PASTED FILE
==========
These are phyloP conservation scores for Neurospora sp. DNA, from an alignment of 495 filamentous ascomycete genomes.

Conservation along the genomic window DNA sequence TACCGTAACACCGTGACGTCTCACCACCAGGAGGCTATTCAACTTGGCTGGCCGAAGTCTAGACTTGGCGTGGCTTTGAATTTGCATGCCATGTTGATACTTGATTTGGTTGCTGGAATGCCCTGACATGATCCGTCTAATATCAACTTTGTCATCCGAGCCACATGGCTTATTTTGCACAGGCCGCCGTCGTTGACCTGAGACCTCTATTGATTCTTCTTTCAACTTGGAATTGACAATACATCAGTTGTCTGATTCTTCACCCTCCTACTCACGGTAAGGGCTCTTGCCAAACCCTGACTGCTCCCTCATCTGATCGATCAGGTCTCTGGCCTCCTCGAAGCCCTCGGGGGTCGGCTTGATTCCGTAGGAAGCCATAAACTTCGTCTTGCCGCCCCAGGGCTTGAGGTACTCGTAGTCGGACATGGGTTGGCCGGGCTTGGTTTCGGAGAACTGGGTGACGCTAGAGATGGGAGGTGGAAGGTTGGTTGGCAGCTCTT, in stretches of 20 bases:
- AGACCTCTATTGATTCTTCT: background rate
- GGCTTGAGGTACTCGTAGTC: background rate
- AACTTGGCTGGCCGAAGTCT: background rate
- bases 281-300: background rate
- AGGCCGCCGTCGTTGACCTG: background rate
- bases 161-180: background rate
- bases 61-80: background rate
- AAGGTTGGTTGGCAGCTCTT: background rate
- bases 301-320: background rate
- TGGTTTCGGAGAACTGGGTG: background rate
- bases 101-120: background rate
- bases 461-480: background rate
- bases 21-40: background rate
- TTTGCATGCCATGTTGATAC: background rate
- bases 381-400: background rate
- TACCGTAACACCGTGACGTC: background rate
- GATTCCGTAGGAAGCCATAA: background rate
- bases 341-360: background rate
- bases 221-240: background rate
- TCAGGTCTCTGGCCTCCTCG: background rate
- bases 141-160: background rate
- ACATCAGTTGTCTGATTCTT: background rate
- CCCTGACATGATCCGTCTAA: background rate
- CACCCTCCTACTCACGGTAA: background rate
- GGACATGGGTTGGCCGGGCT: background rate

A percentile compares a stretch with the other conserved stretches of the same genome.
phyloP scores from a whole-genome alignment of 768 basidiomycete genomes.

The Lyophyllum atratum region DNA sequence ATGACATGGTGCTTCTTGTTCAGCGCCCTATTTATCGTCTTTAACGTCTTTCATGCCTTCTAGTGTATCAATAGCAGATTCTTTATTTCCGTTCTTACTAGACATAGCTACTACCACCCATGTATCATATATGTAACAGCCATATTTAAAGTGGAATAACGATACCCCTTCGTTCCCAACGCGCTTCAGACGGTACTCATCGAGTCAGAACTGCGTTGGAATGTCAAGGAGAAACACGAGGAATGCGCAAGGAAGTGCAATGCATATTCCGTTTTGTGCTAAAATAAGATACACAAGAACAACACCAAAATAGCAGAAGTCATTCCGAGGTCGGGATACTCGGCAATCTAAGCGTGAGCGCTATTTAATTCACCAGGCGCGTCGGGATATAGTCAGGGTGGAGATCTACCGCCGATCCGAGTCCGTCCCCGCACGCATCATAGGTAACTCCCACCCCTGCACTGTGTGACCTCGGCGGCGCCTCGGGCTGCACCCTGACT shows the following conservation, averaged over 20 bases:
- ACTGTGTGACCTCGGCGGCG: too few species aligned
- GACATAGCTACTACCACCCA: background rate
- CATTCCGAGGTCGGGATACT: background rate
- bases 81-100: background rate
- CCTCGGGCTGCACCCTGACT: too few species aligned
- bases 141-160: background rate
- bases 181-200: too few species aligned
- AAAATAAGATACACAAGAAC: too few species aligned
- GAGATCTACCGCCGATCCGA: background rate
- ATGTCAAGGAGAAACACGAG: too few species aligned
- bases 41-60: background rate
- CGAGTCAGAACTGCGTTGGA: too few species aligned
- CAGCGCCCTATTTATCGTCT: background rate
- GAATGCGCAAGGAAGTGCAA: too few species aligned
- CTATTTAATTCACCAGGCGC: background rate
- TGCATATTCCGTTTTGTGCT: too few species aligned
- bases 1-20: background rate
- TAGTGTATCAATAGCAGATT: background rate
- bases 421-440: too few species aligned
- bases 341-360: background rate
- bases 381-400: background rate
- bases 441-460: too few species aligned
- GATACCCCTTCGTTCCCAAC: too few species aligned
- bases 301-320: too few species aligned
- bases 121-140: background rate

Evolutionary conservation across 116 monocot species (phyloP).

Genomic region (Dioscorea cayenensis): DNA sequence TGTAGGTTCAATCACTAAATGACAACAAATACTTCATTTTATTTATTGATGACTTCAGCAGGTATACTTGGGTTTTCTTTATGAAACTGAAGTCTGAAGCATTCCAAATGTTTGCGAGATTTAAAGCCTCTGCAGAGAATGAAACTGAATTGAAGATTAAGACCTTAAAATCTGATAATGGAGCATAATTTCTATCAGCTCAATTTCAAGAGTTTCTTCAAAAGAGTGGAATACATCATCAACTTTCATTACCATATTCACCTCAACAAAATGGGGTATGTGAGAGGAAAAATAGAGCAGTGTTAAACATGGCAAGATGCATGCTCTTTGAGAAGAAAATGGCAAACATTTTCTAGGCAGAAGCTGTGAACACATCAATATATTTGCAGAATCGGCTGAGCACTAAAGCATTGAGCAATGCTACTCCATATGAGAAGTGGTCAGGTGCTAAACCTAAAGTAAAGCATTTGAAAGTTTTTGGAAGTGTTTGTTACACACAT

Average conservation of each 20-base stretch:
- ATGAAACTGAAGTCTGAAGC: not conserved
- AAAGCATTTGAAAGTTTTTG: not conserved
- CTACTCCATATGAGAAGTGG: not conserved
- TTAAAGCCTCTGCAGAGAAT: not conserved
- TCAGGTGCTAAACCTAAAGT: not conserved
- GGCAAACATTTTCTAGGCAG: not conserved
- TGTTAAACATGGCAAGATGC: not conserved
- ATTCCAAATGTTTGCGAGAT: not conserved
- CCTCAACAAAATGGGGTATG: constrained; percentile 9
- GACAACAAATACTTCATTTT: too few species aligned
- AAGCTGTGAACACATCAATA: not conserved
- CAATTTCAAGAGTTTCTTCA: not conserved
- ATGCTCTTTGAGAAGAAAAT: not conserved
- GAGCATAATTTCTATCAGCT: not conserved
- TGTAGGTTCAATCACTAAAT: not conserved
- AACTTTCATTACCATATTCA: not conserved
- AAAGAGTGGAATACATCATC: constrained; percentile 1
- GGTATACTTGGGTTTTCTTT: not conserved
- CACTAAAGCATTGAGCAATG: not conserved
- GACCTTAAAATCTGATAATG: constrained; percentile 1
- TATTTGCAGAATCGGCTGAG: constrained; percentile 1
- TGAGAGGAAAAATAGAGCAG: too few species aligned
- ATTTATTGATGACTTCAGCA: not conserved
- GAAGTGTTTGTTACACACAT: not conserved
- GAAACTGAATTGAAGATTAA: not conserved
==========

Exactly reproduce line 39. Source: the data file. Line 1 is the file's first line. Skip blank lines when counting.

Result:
- GAGATCTACCGCCGATCCGA: background rate